Meditation and Bipolar

For seven years I was a member of a meditation group.  It bordered on cult, but I didn’t care.  It’s kind of fun to be a part of a cult with secret knowledge and rituals.  It don’t hurt noboooody.  Plus, meditation does wonders for the mind and temperament, and lead to spiritual enlightenment.  We met a couple of times a week and had group meditations, initiation ceremonies, and retreats.   During that period, I meditated nearly every day for anywhere between thirty minutes to two hours.  It was a very calm period for me, but there were catches

Bipolar and meditation.  Here’s the thing.  If you struggle with grandiosity, delusions, and obsession as a component of your bipolar, then meditation can become a problem.  It’s a mind expanding activity already, but when you add those components to the mix, things can get out of control.  You might believe that you have special powers, for example.  It also can make things totally amazing.  I was tripping big time…drug free.  Also, group meditation opens up the possibility of boundary issues.  Group meditation is a very intimate experience.

After having a serious boundary issue with a female member of the group (in a fit of mania), I withdrew myself.  I stopped meditating altogether.  That was three years ago.

Then a couple of weeks ago, I was starting to sink into depression and anxiety.  I decided to try meditating.  And within a few minutes, something unlocked in me and I felt good.  I felt better than I had felt in months.  It faded after a few days, because  I didn’t meditate again.

Then my sister-in-law invited me to join the 21-Day Meditation Challenge.  I think it’s time to make this a habit again.  Even with the knowledge that I might get a little grandiose about it.  Meditation is a good thing.

21-day Meditation Challenge

I’ll be sure to share whether or not it helps me with mania, depression, anxiety, or insomnia.  And if I have any crazy trips, I’ll share it as well.  For example, if I should happen to encounter a deathless, disembodied, thousand-year-old naked yogi named Babaji, I’ll give you all the details.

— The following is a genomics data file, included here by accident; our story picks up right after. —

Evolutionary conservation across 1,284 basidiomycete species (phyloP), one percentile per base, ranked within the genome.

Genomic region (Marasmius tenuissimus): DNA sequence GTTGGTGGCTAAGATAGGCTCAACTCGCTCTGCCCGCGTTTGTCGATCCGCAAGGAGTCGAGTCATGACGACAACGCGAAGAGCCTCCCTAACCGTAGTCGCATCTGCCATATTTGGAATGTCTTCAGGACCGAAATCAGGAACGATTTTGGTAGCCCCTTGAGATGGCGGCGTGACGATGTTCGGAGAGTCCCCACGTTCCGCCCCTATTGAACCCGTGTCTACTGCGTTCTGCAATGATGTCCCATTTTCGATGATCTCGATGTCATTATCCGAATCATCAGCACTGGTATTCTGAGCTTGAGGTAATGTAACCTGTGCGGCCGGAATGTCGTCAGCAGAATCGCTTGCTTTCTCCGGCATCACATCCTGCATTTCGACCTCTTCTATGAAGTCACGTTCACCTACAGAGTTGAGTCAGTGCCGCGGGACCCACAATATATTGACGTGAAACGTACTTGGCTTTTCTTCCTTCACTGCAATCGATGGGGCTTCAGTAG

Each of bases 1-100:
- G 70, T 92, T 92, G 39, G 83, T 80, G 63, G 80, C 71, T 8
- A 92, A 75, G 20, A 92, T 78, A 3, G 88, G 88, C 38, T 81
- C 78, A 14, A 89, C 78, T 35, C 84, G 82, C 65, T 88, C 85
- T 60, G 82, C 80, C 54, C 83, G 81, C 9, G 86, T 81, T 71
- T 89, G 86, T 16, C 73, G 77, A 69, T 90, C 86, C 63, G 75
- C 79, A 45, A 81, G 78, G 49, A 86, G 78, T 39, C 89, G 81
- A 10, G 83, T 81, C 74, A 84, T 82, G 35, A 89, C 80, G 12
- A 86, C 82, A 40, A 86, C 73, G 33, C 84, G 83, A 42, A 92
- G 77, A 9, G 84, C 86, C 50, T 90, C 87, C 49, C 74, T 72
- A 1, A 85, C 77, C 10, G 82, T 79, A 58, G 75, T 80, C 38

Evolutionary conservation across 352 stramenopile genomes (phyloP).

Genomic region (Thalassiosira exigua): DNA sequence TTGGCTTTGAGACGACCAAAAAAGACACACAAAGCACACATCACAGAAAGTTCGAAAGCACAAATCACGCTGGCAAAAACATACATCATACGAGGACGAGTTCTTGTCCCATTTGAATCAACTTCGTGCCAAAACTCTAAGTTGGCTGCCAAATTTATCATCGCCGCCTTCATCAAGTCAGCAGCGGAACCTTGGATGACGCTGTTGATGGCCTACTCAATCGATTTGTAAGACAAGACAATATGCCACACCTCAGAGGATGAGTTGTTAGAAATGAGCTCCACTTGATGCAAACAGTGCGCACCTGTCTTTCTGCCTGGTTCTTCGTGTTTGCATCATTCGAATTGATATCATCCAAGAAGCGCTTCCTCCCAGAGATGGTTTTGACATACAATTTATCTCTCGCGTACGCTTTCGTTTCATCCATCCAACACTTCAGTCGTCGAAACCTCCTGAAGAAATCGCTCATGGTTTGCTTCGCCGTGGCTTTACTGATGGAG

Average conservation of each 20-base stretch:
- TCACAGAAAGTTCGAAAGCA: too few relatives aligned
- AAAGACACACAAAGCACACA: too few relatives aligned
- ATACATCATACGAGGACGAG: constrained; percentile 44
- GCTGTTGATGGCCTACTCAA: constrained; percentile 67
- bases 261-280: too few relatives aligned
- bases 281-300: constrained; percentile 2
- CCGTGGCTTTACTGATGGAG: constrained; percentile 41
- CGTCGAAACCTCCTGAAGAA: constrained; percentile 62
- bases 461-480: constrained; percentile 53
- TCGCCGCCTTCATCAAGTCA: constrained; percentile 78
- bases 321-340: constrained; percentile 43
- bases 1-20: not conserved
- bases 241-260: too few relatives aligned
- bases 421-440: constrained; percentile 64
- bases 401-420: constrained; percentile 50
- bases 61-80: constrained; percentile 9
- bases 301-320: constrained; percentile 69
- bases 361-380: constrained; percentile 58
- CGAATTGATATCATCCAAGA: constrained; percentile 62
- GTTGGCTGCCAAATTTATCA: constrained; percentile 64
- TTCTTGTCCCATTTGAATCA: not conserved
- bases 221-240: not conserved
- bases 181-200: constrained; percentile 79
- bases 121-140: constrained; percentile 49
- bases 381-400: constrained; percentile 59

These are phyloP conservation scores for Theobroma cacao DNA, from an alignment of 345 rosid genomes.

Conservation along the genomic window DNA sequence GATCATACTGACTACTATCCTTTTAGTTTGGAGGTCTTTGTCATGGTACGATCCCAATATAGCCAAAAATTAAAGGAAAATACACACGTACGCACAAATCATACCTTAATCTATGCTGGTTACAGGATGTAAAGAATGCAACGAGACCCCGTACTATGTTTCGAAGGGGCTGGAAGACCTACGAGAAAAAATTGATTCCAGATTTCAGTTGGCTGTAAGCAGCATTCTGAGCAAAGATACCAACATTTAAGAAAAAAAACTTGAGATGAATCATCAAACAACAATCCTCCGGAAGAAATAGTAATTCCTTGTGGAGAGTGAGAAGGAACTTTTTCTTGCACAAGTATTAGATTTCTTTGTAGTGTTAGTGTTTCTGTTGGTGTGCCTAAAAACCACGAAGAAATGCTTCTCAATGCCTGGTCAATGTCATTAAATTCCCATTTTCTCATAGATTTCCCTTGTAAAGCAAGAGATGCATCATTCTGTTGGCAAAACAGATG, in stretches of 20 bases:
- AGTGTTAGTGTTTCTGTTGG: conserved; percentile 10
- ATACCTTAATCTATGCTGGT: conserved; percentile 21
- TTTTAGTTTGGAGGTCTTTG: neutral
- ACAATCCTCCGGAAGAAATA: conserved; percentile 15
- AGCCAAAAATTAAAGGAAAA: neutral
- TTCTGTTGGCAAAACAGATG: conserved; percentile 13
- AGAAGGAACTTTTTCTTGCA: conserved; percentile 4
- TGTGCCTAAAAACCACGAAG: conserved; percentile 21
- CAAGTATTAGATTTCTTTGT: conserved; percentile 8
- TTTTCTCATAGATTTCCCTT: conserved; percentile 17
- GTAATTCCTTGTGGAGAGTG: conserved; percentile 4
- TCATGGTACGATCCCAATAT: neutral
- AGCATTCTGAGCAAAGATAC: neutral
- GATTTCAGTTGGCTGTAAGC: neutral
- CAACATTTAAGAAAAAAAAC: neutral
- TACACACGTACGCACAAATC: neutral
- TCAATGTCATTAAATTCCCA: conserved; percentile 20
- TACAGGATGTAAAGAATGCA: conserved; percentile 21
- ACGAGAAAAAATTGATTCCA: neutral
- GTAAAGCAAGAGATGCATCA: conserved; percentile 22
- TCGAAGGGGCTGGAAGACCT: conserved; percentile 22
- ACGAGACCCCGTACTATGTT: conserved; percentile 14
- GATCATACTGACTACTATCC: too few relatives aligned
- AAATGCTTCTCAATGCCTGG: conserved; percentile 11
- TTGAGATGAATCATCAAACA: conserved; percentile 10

5 thoughts on “Meditation and Bipolar

  1. I enjoyed this insightful post — I had never thought of meditation as a possible issue for those of us with bipolar. I guess everything has its dark side! But now that you recognize the dangers, you can go back to meditating without falling into the trap. Awesome!

  2. Do share! 🙂 I’ll be looking out for whatever you encounter during the challenge. I used to meditate too, but looking back, I can recognize the same issues you raised – I went as far as to seriously try telekinesis. I’ve been thinking about trying meditating again recently, as well.

  3. Pingback: Lollipop Tuesday — Chopra Center Meditation Challenge | Anita Simpson Blog

  4. I love the concept of meditation, yet I do not know if there is a specific way to do it….
    I wouldn’t be one to join a group or anything either.
    Maybe a Meditation for dummies book might work for me… lol

    • Group meditation is interesting. Meditation for me is all about energy. Taking energy in and using it to cleanse your mind and fill your consciousness. And when you do that in a group, the energy is multiplied. There’s a group energy that lifts you up higher than you could go on your own. The problem with a bipolar in a group is that we feel emotion in such a powerful way. We don’t need our energy lifted if we’re prone to mania. And if you have boundary issues…well, that’s a whole other bed-time story. I’m not gonna lie, meditating by yourself it difficult at first. There are many methods, but all of them pretty much center around the breath. You don’t need a class to figure it out.

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